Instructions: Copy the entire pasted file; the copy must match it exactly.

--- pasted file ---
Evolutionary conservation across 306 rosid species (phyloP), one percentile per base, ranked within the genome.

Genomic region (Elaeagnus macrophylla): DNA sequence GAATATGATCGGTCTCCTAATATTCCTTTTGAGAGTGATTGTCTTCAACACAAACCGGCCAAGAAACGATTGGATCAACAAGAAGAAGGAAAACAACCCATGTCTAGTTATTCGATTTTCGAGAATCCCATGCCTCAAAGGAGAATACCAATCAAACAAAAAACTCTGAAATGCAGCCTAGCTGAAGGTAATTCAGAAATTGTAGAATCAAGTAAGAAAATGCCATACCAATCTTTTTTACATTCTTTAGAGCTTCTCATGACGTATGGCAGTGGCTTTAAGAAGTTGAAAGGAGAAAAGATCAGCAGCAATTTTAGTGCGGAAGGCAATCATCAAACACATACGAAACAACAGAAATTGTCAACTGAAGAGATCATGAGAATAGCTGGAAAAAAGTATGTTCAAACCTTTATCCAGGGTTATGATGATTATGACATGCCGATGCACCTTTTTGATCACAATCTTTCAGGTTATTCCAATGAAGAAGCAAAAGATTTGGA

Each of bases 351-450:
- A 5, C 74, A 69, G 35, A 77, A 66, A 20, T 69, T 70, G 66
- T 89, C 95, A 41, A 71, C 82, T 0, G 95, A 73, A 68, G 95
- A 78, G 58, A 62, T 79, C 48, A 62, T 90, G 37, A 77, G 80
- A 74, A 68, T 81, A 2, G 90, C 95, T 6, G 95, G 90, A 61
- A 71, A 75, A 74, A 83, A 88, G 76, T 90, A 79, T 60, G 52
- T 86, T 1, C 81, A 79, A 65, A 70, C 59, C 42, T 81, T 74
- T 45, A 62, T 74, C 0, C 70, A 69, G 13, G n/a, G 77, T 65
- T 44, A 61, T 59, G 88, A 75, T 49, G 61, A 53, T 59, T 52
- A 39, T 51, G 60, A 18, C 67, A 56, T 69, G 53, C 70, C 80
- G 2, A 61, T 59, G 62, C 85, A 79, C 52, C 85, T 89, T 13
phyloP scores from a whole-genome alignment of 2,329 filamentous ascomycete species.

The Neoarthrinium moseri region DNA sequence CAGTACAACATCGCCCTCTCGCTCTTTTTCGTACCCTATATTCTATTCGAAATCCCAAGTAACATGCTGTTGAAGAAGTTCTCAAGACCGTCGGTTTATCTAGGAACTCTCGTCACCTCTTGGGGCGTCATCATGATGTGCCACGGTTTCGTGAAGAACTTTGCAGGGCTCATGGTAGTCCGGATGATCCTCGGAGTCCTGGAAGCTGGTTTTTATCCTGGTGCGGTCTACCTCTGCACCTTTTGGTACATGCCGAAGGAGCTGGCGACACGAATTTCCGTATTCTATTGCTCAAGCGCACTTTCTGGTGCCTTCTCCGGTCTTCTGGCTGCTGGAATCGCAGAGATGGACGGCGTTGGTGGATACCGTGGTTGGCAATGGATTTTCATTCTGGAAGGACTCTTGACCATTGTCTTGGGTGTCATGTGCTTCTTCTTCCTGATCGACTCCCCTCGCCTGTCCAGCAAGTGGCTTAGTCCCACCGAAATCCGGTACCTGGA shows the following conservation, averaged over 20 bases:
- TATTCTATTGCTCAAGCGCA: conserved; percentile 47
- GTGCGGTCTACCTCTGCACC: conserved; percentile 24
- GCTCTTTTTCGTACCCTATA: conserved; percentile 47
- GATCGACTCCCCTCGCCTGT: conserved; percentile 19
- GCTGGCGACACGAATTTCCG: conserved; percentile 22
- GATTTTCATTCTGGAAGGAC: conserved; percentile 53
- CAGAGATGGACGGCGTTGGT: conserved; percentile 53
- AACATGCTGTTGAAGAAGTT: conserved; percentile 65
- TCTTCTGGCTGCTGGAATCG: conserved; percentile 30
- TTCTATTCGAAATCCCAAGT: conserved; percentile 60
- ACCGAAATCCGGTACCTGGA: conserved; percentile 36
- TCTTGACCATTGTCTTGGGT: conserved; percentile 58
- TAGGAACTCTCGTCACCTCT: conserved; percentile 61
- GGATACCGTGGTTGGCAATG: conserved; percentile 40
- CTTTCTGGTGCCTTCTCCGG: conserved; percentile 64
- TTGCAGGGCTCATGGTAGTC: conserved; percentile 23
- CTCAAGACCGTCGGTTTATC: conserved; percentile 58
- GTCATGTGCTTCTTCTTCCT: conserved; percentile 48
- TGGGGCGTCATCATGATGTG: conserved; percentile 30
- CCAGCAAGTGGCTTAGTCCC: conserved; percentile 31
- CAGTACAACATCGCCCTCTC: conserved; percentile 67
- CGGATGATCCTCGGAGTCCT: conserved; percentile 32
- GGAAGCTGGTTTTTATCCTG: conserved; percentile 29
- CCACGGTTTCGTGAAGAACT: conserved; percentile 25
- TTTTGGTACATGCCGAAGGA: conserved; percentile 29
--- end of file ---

Evolutionary conservation across 306 rosid species (phyloP), one percentile per base, ranked within the genome.

Genomic region (Elaeagnus macrophylla): DNA sequence GAATATGATCGGTCTCCTAATATTCCTTTTGAGAGTGATTGTCTTCAACACAAACCGGCCAAGAAACGATTGGATCAACAAGAAGAAGGAAAACAACCCATGTCTAGTTATTCGATTTTCGAGAATCCCATGCCTCAAAGGAGAATACCAATCAAACAAAAAACTCTGAAATGCAGCCTAGCTGAAGGTAATTCAGAAATTGTAGAATCAAGTAAGAAAATGCCATACCAATCTTTTTTACATTCTTTAGAGCTTCTCATGACGTATGGCAGTGGCTTTAAGAAGTTGAAAGGAGAAAAGATCAGCAGCAATTTTAGTGCGGAAGGCAATCATCAAACACATACGAAACAACAGAAATTGTCAACTGAAGAGATCATGAGAATAGCTGGAAAAAAGTATGTTCAAACCTTTATCCAGGGTTATGATGATTATGACATGCCGATGCACCTTTTTGATCACAATCTTTCAGGTTATTCCAATGAAGAAGCAAAAGATTTGGA

Each of bases 351-450:
- A 5, C 74, A 69, G 35, A 77, A 66, A 20, T 69, T 70, G 66
- T 89, C 95, A 41, A 71, C 82, T 0, G 95, A 73, A 68, G 95
- A 78, G 58, A 62, T 79, C 48, A 62, T 90, G 37, A 77, G 80
- A 74, A 68, T 81, A 2, G 90, C 95, T 6, G 95, G 90, A 61
- A 71, A 75, A 74, A 83, A 88, G 76, T 90, A 79, T 60, G 52
- T 86, T 1, C 81, A 79, A 65, A 70, C 59, C 42, T 81, T 74
- T 45, A 62, T 74, C 0, C 70, A 69, G 13, G n/a, G 77, T 65
- T 44, A 61, T 59, G 88, A 75, T 49, G 61, A 53, T 59, T 52
- A 39, T 51, G 60, A 18, C 67, A 56, T 69, G 53, C 70, C 80
- G 2, A 61, T 59, G 62, C 85, A 79, C 52, C 85, T 89, T 13
phyloP scores from a whole-genome alignment of 2,329 filamentous ascomycete species.

The Neoarthrinium moseri region DNA sequence CAGTACAACATCGCCCTCTCGCTCTTTTTCGTACCCTATATTCTATTCGAAATCCCAAGTAACATGCTGTTGAAGAAGTTCTCAAGACCGTCGGTTTATCTAGGAACTCTCGTCACCTCTTGGGGCGTCATCATGATGTGCCACGGTTTCGTGAAGAACTTTGCAGGGCTCATGGTAGTCCGGATGATCCTCGGAGTCCTGGAAGCTGGTTTTTATCCTGGTGCGGTCTACCTCTGCACCTTTTGGTACATGCCGAAGGAGCTGGCGACACGAATTTCCGTATTCTATTGCTCAAGCGCACTTTCTGGTGCCTTCTCCGGTCTTCTGGCTGCTGGAATCGCAGAGATGGACGGCGTTGGTGGATACCGTGGTTGGCAATGGATTTTCATTCTGGAAGGACTCTTGACCATTGTCTTGGGTGTCATGTGCTTCTTCTTCCTGATCGACTCCCCTCGCCTGTCCAGCAAGTGGCTTAGTCCCACCGAAATCCGGTACCTGGA shows the following conservation, averaged over 20 bases:
- TATTCTATTGCTCAAGCGCA: conserved; percentile 47
- GTGCGGTCTACCTCTGCACC: conserved; percentile 24
- GCTCTTTTTCGTACCCTATA: conserved; percentile 47
- GATCGACTCCCCTCGCCTGT: conserved; percentile 19
- GCTGGCGACACGAATTTCCG: conserved; percentile 22
- GATTTTCATTCTGGAAGGAC: conserved; percentile 53
- CAGAGATGGACGGCGTTGGT: conserved; percentile 53
- AACATGCTGTTGAAGAAGTT: conserved; percentile 65
- TCTTCTGGCTGCTGGAATCG: conserved; percentile 30
- TTCTATTCGAAATCCCAAGT: conserved; percentile 60
- ACCGAAATCCGGTACCTGGA: conserved; percentile 36
- TCTTGACCATTGTCTTGGGT: conserved; percentile 58
- TAGGAACTCTCGTCACCTCT: conserved; percentile 61
- GGATACCGTGGTTGGCAATG: conserved; percentile 40
- CTTTCTGGTGCCTTCTCCGG: conserved; percentile 64
- TTGCAGGGCTCATGGTAGTC: conserved; percentile 23
- CTCAAGACCGTCGGTTTATC: conserved; percentile 58
- GTCATGTGCTTCTTCTTCCT: conserved; percentile 48
- TGGGGCGTCATCATGATGTG: conserved; percentile 30
- CCAGCAAGTGGCTTAGTCCC: conserved; percentile 31
- CAGTACAACATCGCCCTCTC: conserved; percentile 67
- CGGATGATCCTCGGAGTCCT: conserved; percentile 32
- GGAAGCTGGTTTTTATCCTG: conserved; percentile 29
- CCACGGTTTCGTGAAGAACT: conserved; percentile 25
- TTTTGGTACATGCCGAAGGA: conserved; percentile 29